Journal of Environmental Protection
Vol. 4  No. 10 (2013) , Article ID: 37552 , 4 pages DOI:10.4236/jep.2013.410122

Determination and Quantification of Trace Elements, by ICP_MS, in the River Water of Sarzhal and Akzhar Villages

Zhanibek Yessimbekov1*, Duyssembaev Sergazy1, Dilraba Iminova1, Eleonora Okushanova1, Marilyne Stuart2

1Shakarim Semey State University, Semey, Republic of Kazakhstan; 2Atomic Energy of Canada Limited (AECL), Mississauga, Canada.

Email: *

Copyright © 2013 Zhanibek Yessimbekov et al. This is an open access article distributed under the Creative Commons Attribution License, which permits unrestricted use, distribution, and reproduction in any medium, provided the original work is properly cited.

Received July 24th, 2013; revised August 27th, 2013; accepted September 23rd, 2013

Keywords: River Water; Trace Element; Mass-Spectrometry; Sarzhal; Akzhar


In the present study, trace elements present in the river waters of Sarzhal and Akzhar region were measured using inductively coupled plasma mass spectrometry (ICP-MS). The reason for monitoring trace elements at those two locations is to verify water quality. The village of Sarzhal is situated in an area that has been affected by weapon testing and continues to receive inputs of contaminants (including radionuclides). The concentrations of trace elements in the river water of Sarzhal and Akzhar villages were generally found to be within allowable levels. However, the concentrations of Na 251.56 mg/l, Cr 3.26 µg/l, P 64.56 µg/l and Se 18.162 µg/l in the river of Akzhar were found to be higher than the maximum allowable concentrations (MAC). In Sarzhal, the level of Al 6.66 mg/l, Cr 5.04 µg/l and P 13.44 µg/l exceeded the MAC values.

1. Introduction

Water is essential for life and its quality is important for public health and safety [1]. Water is also an important source of trace elements that are required for life as some trace elements play important biochemical roles [2]. However, excess of essential trace metals (like Fe, Mn, Cu, Zn, Co, Ni, etc) can be toxic. Deficiency or excess in the human system can lead to a number of disorders. Other trace metals (like Pb, As, Hg, etc) are not essential and can definitely be toxic above certain levels [3]. Trace metals can be considered toxicants that are widely distributed in the environment, with sources mainly from the weathering of minerals and soils [4,5].

On the other hand, monitoring water quality is especially important in East Kazakhstan, because of the introduction of contaminants by nuclear tests that were carried out at the Semipalatinsk Nuclear Test Site (SNTS). SNTS covers a portion of the northwestern part of the East Kazakhstan oblast (formerly known as the Semipalatinsk oblast), as well as parts of the Pavlodar and Karaghandy oblasts (oblasts are administrative units, similar to states in the U.S.) [6].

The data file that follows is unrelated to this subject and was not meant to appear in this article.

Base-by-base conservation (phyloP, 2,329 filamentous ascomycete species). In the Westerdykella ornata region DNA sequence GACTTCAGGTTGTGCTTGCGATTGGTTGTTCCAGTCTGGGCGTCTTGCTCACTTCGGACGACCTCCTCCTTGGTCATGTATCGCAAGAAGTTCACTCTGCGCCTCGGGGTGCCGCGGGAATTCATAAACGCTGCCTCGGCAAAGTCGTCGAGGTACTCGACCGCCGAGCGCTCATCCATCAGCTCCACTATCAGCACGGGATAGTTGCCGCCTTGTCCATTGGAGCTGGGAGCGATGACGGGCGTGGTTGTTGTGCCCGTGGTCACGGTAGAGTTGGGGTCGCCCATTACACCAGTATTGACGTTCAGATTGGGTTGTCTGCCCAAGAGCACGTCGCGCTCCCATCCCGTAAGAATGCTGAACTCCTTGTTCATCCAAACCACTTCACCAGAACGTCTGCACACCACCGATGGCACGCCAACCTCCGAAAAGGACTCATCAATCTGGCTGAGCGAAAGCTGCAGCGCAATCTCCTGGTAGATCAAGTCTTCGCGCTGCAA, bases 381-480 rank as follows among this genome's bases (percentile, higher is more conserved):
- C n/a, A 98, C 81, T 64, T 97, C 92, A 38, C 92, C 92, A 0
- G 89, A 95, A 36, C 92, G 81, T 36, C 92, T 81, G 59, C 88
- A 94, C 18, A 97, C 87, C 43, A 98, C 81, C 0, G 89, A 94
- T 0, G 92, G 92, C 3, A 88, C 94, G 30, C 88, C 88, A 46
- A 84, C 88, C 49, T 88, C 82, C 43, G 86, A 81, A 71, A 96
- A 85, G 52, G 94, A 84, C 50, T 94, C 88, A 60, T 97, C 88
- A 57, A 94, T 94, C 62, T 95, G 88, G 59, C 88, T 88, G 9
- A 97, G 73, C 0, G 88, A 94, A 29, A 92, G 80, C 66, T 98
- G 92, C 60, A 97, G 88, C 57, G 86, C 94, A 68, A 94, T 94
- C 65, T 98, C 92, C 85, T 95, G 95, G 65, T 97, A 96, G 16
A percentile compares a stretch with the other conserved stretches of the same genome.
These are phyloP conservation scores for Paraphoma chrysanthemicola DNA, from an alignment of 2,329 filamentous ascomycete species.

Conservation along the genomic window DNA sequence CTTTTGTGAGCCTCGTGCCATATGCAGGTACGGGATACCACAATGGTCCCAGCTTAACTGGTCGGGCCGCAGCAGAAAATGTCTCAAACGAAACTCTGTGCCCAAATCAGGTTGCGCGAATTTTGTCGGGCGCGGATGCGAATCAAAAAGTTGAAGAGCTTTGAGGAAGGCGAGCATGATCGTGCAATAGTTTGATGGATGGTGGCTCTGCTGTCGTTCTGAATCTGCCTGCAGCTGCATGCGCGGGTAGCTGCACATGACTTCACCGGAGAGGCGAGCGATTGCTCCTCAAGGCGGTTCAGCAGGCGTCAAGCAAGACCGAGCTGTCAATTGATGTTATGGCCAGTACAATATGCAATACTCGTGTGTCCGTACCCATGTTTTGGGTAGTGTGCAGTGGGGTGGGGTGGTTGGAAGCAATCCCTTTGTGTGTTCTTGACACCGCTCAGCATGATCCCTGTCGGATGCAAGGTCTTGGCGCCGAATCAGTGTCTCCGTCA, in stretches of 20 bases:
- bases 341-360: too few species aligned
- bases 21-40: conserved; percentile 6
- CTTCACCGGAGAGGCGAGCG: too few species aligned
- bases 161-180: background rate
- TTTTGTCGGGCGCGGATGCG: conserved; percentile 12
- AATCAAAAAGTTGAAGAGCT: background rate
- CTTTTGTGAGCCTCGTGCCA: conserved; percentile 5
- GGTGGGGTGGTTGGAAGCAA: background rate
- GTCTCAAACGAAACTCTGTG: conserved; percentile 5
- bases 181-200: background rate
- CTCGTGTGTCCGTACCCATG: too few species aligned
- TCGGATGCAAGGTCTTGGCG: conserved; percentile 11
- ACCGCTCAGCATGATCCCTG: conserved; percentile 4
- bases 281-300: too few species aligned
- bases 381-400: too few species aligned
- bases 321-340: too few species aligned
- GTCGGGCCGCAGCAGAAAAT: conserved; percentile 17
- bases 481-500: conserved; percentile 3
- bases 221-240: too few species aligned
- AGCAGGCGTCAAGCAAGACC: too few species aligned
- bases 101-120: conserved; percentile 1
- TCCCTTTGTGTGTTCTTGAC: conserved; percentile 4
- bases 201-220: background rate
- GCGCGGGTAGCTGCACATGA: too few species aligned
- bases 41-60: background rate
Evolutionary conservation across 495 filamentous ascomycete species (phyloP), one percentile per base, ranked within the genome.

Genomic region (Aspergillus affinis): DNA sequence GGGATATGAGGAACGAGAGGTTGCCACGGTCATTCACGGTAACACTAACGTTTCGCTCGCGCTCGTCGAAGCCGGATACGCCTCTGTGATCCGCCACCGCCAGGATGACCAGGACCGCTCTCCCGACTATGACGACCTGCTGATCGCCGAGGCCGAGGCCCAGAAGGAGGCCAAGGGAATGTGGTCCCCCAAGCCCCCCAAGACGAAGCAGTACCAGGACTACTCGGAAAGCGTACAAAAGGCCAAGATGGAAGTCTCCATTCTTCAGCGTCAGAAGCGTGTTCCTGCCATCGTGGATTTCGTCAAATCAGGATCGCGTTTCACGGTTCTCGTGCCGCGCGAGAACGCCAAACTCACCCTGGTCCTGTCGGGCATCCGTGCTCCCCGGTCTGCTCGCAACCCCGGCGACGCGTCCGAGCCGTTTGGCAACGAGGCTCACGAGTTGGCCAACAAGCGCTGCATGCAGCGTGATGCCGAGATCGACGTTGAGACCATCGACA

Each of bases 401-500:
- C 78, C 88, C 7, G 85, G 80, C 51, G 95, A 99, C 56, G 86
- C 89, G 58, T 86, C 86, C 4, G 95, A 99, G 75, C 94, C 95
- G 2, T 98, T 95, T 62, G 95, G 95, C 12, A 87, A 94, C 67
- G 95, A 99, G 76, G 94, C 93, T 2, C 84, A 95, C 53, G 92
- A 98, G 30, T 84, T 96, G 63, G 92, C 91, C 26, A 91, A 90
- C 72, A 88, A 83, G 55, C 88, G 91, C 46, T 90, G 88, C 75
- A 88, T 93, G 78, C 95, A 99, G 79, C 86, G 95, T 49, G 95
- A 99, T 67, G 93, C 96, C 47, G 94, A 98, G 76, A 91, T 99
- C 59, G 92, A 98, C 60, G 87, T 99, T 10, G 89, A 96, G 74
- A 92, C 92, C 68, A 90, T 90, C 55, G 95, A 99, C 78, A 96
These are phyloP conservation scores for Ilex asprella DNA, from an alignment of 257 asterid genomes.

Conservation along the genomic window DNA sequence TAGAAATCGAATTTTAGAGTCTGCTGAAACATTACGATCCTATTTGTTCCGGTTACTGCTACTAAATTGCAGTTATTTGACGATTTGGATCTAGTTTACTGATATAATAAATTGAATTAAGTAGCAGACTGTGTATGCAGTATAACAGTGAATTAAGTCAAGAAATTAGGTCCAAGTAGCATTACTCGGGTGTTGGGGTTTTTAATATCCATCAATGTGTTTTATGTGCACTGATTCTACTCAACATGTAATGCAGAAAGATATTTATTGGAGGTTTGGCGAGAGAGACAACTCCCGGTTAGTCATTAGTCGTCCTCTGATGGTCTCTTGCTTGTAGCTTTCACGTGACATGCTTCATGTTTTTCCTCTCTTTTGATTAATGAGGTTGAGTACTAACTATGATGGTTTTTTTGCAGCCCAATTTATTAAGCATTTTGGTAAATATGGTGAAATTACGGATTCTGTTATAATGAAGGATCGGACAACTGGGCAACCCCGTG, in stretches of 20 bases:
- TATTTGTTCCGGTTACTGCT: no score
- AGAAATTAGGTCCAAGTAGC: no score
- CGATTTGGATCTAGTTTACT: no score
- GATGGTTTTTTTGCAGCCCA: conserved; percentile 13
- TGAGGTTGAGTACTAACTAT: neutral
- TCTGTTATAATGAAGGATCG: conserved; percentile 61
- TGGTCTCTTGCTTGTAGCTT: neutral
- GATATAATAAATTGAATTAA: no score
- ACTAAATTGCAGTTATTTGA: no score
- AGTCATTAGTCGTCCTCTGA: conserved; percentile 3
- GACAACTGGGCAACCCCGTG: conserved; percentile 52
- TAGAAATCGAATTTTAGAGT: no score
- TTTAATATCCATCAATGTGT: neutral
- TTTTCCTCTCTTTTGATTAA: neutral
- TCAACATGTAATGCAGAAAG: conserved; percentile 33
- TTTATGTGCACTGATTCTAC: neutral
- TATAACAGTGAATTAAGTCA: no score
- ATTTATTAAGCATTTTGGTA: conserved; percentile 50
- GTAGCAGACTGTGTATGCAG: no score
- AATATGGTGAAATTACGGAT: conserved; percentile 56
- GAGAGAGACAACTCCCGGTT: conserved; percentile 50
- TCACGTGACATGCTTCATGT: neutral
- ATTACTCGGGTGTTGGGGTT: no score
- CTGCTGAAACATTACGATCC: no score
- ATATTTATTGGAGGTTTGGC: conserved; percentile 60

Information on the distribution of trace elements in the river water of Sarzhal and Akzhar villages are very limited and water from these rivers is mainly used for agriculture and animal husbandry purposes. The Chagan river is recharged within the limits of the SNTS and flows along the village of Sarzhal, on the east side of SNTS. At the end of its path, the Chagan river meets the Irtysh River that passes through the city of Semey. The length of the Chagan river is 275 km, including 50 km along the “Balapan Site”, flowing to Atomic Lake (the water-collecting area near the test tunnels is around 900 km2).

The purposes of this study were to quantify trace elements in the river waters sampled from the settlements adjoining to the SNTS, to compare the measured concentrations with the Republic of Kazakhstan maximum allowable concentration (MAC) values and to report the findings such that appropriate actions are taken to protect the local populations.

2. Materials and Methods

Study Area

All together 467 nuclear tests were conducted within the SNTS polygon (which covers an area of 18,500 km2). It appears that the Opytnoe Pole (located in the North-West) was used for all air and surface testing while the other regions were used for underground testing [6]. Opytnoe Pole was reported to be the site of 86 nuclear tests in the air and 30 on the ground. It was also reported to have been used for battle tests using nuclear materials (no bombs). The Balapan region, to the East of the SNTS where Atomic Lake is located, covers an area of about 780 km2. According to the reports, it was the site of 105 underground nuclear tests [7]. The Degelen region, middle-South of the SNTS, covers an area of about 300 km2. It was reported to be the site of 209 underground nuclear tests [8]. Another testing area was Sary-Ozen, located in the South-West of the SNTS, where 24 underground nuclear tests have been reported [9].

The village of Sarzhal is situated on the South-East border of the SNTS. The village was contaminated by radionuclides and metals due to the nuclear tests. For this area, the most important contamination event was reported to be the testing of the first thermonuclear explosion that took place on the Opytnoe Pole 23 August, 1953 [10]. Other potential sources of contamination, for the population of this village, include the sites of explosions of Tel’kem 1 and Tel’kem-2, which are situated within the Balapan region but several dozen of kilometers from Sarzhal (The 2 craters are currently filled with groundwater and animals have been seen drinking from these craters.) and the Degelen mountains [10]. For this area, most of the contamination originates from underground testing.